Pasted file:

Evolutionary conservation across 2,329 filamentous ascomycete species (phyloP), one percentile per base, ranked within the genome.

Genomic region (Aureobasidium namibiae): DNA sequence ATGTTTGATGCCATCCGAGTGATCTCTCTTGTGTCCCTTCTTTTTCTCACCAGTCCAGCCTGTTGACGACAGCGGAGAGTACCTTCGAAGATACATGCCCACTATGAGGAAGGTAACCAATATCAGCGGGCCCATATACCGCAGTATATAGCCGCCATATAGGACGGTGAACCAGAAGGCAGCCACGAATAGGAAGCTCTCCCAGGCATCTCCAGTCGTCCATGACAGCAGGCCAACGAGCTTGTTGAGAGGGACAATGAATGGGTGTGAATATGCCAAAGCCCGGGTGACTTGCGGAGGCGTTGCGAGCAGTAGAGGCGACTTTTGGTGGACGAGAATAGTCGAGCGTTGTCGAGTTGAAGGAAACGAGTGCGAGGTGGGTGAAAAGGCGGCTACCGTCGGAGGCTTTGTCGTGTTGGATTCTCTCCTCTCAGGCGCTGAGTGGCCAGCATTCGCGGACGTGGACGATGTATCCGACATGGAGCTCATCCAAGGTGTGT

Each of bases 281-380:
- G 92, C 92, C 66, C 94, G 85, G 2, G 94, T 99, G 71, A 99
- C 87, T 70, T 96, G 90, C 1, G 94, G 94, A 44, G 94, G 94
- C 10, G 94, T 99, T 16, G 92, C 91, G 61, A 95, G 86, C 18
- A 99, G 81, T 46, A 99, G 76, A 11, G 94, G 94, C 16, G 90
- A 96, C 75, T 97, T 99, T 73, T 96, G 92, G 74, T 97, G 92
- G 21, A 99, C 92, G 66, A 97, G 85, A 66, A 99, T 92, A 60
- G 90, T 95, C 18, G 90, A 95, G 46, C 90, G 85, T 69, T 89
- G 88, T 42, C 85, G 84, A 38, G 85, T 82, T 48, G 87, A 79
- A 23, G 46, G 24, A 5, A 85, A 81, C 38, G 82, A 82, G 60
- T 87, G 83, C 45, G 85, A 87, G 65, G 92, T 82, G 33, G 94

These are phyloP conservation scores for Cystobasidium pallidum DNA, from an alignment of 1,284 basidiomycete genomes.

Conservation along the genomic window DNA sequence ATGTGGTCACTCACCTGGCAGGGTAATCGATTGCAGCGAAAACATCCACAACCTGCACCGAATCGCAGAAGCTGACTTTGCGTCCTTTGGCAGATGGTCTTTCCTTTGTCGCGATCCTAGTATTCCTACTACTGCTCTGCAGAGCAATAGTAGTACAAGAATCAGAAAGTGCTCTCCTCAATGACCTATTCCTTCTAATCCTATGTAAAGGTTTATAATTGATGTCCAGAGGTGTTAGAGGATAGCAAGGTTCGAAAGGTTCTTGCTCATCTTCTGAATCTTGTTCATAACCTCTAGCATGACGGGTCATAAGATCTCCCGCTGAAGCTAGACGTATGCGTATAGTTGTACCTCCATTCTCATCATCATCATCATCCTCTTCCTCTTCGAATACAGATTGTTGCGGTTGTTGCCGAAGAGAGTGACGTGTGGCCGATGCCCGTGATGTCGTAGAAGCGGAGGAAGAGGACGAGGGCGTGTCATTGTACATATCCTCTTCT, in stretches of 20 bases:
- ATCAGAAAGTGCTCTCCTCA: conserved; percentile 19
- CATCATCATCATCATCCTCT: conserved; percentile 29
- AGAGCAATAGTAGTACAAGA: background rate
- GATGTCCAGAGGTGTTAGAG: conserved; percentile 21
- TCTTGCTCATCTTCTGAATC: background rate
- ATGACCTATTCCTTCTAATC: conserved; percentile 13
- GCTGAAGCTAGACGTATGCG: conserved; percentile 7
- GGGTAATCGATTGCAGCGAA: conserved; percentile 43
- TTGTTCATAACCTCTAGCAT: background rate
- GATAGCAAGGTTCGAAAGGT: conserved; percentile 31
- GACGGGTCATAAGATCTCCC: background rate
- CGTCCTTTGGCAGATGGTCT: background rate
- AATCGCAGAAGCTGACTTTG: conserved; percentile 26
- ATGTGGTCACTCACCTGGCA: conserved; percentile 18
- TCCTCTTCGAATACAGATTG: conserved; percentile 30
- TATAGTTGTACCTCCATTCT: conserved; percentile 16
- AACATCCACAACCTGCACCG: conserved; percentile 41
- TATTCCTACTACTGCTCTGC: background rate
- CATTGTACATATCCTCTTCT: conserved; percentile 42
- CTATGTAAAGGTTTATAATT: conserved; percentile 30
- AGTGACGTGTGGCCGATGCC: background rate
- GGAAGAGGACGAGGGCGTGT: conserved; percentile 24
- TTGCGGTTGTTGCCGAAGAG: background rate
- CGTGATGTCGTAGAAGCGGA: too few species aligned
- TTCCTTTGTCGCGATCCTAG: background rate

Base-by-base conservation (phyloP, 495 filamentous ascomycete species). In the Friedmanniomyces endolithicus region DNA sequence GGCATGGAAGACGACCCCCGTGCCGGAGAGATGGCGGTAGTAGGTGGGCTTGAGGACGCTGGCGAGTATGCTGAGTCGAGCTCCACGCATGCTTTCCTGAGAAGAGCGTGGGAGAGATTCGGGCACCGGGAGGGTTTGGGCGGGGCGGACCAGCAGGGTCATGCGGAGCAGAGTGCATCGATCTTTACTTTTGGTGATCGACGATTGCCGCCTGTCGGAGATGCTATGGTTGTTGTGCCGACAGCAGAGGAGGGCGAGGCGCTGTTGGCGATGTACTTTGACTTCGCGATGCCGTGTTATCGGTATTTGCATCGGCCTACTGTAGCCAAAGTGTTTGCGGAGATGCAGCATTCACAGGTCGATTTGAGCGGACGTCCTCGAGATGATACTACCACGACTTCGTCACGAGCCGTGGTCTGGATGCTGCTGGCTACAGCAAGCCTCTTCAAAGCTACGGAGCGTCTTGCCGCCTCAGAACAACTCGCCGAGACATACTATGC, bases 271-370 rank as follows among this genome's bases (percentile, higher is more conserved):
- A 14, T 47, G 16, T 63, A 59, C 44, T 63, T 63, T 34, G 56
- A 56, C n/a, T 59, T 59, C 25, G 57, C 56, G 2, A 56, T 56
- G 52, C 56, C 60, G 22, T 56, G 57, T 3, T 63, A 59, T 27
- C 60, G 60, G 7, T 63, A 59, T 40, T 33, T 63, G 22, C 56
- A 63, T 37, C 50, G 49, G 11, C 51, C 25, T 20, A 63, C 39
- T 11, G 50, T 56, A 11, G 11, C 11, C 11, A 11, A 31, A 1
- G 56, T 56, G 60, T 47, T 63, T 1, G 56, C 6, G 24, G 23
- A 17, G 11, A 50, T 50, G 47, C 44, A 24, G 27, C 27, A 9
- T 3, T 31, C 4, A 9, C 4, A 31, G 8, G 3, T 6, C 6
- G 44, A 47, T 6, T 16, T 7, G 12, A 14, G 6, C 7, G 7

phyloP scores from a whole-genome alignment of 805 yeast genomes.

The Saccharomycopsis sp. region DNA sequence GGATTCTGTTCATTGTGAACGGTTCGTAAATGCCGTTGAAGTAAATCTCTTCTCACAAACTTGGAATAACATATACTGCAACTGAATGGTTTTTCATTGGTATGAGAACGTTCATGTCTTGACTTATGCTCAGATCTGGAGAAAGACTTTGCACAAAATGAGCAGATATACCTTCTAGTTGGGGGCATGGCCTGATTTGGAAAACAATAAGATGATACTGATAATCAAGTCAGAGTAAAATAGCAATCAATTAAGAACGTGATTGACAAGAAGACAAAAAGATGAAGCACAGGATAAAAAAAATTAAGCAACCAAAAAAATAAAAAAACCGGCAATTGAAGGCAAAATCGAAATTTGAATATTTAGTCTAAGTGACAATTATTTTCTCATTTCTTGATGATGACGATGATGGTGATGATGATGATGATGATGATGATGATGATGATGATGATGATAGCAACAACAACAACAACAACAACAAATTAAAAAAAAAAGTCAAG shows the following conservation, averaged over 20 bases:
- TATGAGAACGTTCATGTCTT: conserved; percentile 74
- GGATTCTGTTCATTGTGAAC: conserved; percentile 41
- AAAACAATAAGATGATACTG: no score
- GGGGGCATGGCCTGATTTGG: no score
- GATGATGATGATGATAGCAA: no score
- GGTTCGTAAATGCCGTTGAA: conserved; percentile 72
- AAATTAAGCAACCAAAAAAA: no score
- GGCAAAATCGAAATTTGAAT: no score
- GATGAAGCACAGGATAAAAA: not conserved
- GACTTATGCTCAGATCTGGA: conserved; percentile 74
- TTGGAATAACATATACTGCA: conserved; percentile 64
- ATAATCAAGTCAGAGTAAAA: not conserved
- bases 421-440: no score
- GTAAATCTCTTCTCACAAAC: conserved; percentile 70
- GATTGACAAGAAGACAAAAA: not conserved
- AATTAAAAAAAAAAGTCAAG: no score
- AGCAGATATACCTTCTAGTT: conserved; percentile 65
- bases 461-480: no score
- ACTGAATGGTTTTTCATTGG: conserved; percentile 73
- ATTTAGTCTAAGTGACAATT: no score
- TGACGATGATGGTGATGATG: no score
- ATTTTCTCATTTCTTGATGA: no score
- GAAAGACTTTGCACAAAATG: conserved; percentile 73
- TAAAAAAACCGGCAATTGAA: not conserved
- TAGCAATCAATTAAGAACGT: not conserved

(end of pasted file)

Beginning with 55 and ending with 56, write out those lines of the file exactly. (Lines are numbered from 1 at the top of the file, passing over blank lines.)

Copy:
- GGATTCTGTTCATTGTGAAC: conserved; percentile 41
- AAAACAATAAGATGATACTG: no score